That 2009 letter affirmed the right of the faithful to receive Holy Communion on the tongue, even during the H1N1 influenza pandemic. It referred back to the text of Redemptionis Sacramentum, re-iterating the constant right of the faithful to receive Holy Communion on the tongue, even in times of danger to the public health.

In addition to the questions of canon law, there have been numerous statements and studies by physicians, arguing that Communion on the tongue is actually safer than Communion in the hand, or at worst equally dangerous.

In Poland, doctors told bishops that receiving Communion on the hand was more dangerous than receiving on the tongue because of increased contact. The doctors also pointed out that reception of the Eucharist kneeling is safer as the communicant is further from the priest’s face.

Twenty-one Austrian doctors wrote a letter last June, appealing to their Bishops’ Conference to lift the ban on Communion on the tongue. “From the point of view of hygiene, it is absolutely incomprehensible to us why oral communion has been banned in Austria. We also consider this form of distribution safer than hand communion,” the doctors wrote.

In fact, a recent scientific study published in the Journal of Religion and Health repeated the already well documented fact that reception of Holy Communion on the tongue is safer than in the hand. The author, Sergey Budaev, noted the obvious benefit of kneeling and receiving on the tongue, since the two people are breathing at different heights, instead of directly on each other.

“The assumption that Communion in the hand carries no or little risk is not well grounded and may in fact create a false sense of security potentially provoking more reckless behaviour of both the Minister and the communicant,” he wrote.

In the face of widespread canonically illicit prohibition of receiving Communion on the tongue during COVID times, a French reader of LifeSiteNews used his own strategy to overcome a clerical ban on his right as a Catholic: He issued a canonically-founded appeal to his local bishop, referencing multiple texts from Canon Law and the teaching of the Church, including those already referenced above. His bishop was unable to reject the appeal, given that the man’s appeal was completely grounded in the Church’s legislative texts.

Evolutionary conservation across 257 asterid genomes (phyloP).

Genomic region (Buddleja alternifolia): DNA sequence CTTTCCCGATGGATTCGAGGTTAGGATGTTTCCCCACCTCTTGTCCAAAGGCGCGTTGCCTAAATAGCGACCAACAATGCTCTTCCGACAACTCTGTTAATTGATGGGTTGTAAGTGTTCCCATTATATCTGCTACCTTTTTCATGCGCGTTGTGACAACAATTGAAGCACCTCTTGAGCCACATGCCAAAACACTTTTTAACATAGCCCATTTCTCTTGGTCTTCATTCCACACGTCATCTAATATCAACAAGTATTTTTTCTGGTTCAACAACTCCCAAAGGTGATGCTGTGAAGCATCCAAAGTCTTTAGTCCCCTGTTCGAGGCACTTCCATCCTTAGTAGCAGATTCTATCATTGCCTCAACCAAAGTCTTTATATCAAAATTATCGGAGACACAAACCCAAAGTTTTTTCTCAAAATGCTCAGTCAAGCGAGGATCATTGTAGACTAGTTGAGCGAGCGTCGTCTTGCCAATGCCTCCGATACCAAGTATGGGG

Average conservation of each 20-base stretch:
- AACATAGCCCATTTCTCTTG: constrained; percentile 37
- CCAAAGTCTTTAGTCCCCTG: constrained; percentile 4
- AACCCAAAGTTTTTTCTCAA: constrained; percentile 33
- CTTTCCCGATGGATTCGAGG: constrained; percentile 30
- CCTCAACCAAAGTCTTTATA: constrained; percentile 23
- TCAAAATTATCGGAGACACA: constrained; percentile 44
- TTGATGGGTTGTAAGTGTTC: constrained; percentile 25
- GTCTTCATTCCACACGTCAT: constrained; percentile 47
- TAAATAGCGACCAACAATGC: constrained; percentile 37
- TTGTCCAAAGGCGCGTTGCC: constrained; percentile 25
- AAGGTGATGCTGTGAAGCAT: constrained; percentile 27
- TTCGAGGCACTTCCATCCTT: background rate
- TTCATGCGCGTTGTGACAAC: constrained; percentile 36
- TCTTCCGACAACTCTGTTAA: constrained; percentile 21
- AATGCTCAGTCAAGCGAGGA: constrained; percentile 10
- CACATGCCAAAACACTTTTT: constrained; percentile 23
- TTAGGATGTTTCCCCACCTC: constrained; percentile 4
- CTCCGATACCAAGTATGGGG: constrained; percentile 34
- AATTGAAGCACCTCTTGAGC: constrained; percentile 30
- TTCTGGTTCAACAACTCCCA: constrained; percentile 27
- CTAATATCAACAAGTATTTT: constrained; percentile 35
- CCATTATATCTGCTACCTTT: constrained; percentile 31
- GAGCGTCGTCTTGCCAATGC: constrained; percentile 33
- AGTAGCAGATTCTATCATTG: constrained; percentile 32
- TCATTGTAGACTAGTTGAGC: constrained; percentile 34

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In a July 2020 interview on the John-Henry Westen show, Kwasniewski declared that the current restrictions on receiving on the tongue were nothing more than an abuse of episcopal power. “Many bishops are abusing their authority right now because … they’re supposed to uphold Canon Law, and Canon Law is really clear that the faithful have the right to receive communion on the tongue. That’s it.”

Bishop Athanasius Schneider has also weighed in on the banning both of Holy Communion and public Masses, saying that such acts are “pure human law; however, the supreme law in the Church is the salvation of souls.”

Schneider suggested that bishops who, in line with government guidelines, have prohibited Communion on the tongue have “reacted more like civil bureaucrats than shepherds. In focusing too exclusively on all the hygienic protective measures, they have lost a supernatural vision and have abandoned the primacy of the eternal good of souls.”


  catholic, catholic bishops' conference of england and wales, communion in the hand, communion on the tongue, coronavirus